These two links to RTE reports are self-explanatory;
The other important points are that the Irish Government mismanaged the crisis, such as the 100% guarantee for bank deposits that they never expected to meet but which have cost the taxpayers nearly 50 million Euro, and they paid more than value for the Irish banks that they bailed out because the banks were dishonest about their liabilities. The outcome proved to be disastrous. When the situation became unmanageable they approached Brussels requesting a bridging loan, but instead were forced in to a bailout against their wishes. To be clear, this bailout was not about saving the Irish, it was about saving the Euro.
Well the Euro is not out of the woods yet and there are warnings of another impending financial bubble. Check out these reports;
When it comes to Quantitative Easing, the never-ending deflation in Japan proves that this policy is a failure. They have resorted to minus interest rates while they chase the inflation target of 2%. They have a shrinking domestic market due to an ageing population. These links explain it much better than I can;
The problem is how is it to be reversed? There is no doubt that QE leads to increased national debt. It is clear that governments are transferring national public debt to personal debt through fiscal policies. In the UK George Osborne has repeatedly failed to meet his deficit reduction targets, never mind coming up with any plan to reduce the national debt. Mark Carney continues to give forward guidance, but fails to act on it. He is now indicating that he may remain in post as Governor of the Bank of England for the full eight year term. I do not think the country can afford a further three years of inaction. After great expectations he is proving to be a disappointment. If the country cannot cope with gradual and small increases to the base interest rate, it confirms what a dire state the economy is in. See http://www.bbc.co.uk/news/business-35493474
George Osborne promised to rebalance the economy by switching the emphasis to manufacturing. He has failed. The steel industry, Rolls-Royce engines and British Aerospace are the high-profile examples of cutbacks. Sheffield Forgemasters, who he withheld a loan from, has also announced cutbacks. His plan B was to rebalance the economy by geography with the Northern Powerhouse. It did not get off to a good start with delays to transport projects. The immediate economic improvement seems to be in the Midlands. He might be better advised to step back and let the economy take care of itself.
Which leads to the World Economic Forum in Davos, and the relevance of this post headline. George, the Prime Minister and Business Secretary were all attending this year’s Forum. The PM seemed more concerned to stir business leaders to speak up for the UKs continued membership of the EU. They may have been networking, but nothing worthwhile has emerged. In fact they appear to have been partying at the taxpayers expense, rather like the hospitality tent at Galway Races. They were not alone. Among the preponderance of politicians who were attending was the Irish Taoiseach and the US Vice-President, Joe Biden, whose priority was to admonish business leaders for not implementing LGBT rights. Predictably, ex-PM Tony Blair was hanging-on. This year also saw the return of the celebrity campaigners, mostly self-appointed.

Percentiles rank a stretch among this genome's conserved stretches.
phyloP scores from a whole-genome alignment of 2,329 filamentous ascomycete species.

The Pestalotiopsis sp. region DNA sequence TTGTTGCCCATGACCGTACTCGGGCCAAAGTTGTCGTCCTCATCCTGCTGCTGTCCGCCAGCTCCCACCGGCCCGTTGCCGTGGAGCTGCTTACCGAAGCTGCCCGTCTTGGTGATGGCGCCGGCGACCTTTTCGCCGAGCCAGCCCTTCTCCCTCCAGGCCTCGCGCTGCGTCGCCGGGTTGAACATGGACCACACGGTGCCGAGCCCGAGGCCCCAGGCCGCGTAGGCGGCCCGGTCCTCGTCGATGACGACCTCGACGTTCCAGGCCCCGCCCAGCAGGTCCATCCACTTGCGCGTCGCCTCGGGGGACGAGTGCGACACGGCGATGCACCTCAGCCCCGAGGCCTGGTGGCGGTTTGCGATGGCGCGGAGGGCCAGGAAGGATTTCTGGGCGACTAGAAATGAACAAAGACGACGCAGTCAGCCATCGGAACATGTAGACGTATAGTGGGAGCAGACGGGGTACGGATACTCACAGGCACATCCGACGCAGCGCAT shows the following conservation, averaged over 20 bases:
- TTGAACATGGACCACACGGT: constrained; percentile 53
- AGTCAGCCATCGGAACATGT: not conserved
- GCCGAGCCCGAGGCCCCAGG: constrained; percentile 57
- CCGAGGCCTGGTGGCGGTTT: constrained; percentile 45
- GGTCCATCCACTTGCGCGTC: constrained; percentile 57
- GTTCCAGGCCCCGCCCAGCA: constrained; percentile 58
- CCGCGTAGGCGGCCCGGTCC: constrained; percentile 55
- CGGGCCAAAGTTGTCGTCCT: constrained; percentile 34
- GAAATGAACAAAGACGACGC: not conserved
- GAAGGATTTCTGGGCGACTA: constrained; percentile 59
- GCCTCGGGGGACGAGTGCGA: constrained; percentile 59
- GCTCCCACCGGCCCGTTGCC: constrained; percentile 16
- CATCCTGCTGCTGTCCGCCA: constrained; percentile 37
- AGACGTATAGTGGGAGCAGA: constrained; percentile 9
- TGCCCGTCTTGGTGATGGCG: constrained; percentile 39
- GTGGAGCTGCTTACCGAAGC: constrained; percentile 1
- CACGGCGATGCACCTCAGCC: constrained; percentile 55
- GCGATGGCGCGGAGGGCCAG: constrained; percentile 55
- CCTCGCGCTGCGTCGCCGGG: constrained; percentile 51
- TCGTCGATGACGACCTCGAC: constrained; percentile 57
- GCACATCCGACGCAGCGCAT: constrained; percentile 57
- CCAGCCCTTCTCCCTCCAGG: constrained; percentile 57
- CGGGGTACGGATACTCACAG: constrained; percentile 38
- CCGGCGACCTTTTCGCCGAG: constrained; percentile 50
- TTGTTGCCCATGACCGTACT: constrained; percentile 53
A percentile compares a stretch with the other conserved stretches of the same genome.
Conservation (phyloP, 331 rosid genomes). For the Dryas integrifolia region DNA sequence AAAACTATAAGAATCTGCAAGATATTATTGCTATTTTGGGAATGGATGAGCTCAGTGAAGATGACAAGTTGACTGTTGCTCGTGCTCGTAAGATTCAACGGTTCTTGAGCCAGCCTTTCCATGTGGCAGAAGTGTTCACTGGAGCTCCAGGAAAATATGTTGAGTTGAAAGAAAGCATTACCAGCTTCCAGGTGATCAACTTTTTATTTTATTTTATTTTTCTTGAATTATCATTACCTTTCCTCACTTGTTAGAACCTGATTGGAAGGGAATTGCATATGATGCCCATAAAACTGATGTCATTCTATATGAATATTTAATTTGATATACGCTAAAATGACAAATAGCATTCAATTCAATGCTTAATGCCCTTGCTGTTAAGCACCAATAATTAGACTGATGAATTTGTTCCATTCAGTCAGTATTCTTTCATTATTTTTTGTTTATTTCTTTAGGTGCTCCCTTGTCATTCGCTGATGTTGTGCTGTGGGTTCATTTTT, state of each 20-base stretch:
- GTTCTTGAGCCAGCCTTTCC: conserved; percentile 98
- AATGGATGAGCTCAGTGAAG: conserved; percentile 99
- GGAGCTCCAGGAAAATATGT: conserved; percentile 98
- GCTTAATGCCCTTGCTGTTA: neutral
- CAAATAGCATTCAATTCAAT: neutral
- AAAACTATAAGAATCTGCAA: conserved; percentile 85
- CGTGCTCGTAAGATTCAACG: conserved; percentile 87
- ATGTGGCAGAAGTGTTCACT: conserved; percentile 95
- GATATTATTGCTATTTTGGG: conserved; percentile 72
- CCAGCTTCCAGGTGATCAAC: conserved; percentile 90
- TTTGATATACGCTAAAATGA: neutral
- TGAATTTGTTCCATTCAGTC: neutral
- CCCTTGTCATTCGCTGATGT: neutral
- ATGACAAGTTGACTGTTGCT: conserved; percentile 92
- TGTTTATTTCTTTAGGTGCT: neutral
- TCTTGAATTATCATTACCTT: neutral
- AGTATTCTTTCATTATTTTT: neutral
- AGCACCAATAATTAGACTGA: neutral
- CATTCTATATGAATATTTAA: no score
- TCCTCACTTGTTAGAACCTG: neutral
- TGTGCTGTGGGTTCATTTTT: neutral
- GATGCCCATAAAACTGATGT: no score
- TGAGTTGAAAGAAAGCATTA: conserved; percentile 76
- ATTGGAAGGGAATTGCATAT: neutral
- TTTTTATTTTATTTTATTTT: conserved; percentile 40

Reports indicate extravagant entertaining and a return to pre-2008 attitudes. The associated survey of global chief executives revealed that only 27% thought growth would improve. China is the main concern along with falling oil prices. The previous week Royal Bank of Scotland went in to panic mode and advised investors to sell shares and put their money in to bonds. Perhaps they should have explained that they did not mean their own and other bank shares. Not only is the WEF irrelevant, it is also an embarrassment and perceived as an example of western decadence. David Cameron and Enda Kenny no doubt took the opportunity to line up job opportunities for when they are no longer prime ministers. Barack Obama was not attending and never has. Perhaps next year the ex-President will be there, along with Bill Clinton and Tony Blair.
The President of the United States has delivered his eighth and last State of the Union address to Congress, that can only be described as delusional and a party political speech in support of the Democratic Party candidate (whoever that might be). He took the opportunity to hit back at his critics, defend his legacy and strike an optimistic note for America’s future. So here is a taste of what he said;
“Our unique strengths as a nation – our optimism and work ethic, our spirit of discovery and innovation, our diversity and commitment to the rule of law – these things give us everything we need to ensure prosperity and security for generations to come.” [comment:- hardly unique, sounds like David Cameron]
“The USA is the most powerful nation on Earth. We spend more on the military than the next eight nations combined. No nation dares attack us or our allies because they know it is the path to ruin.” [comment:- it used to be more than the next eleven countries combined]
“Anyone claiming that America’s economy is in decline is peddling fiction.” [comment:- the US national debt is close to $19 trillion and growing faster, with annual interest of $545 billion, that is $17,311 per second, and equates to $58,516 per citizen – it is 104.58% of GDP]
Senate Speaker, Paul Ryan, accused the president of not confronting reality. The official Republican reply was that Obama’s policies make life harder for working Americans and put the country at needless risk. A NBC news poll indicated that 70% of people believe the country is on wrong track and 73% want next President to change course. Obama’s approval rating is 48%.
Donald Trump’s response; it was boring and rambling with no substance. And he should know.
So there you go – much ado about nothing.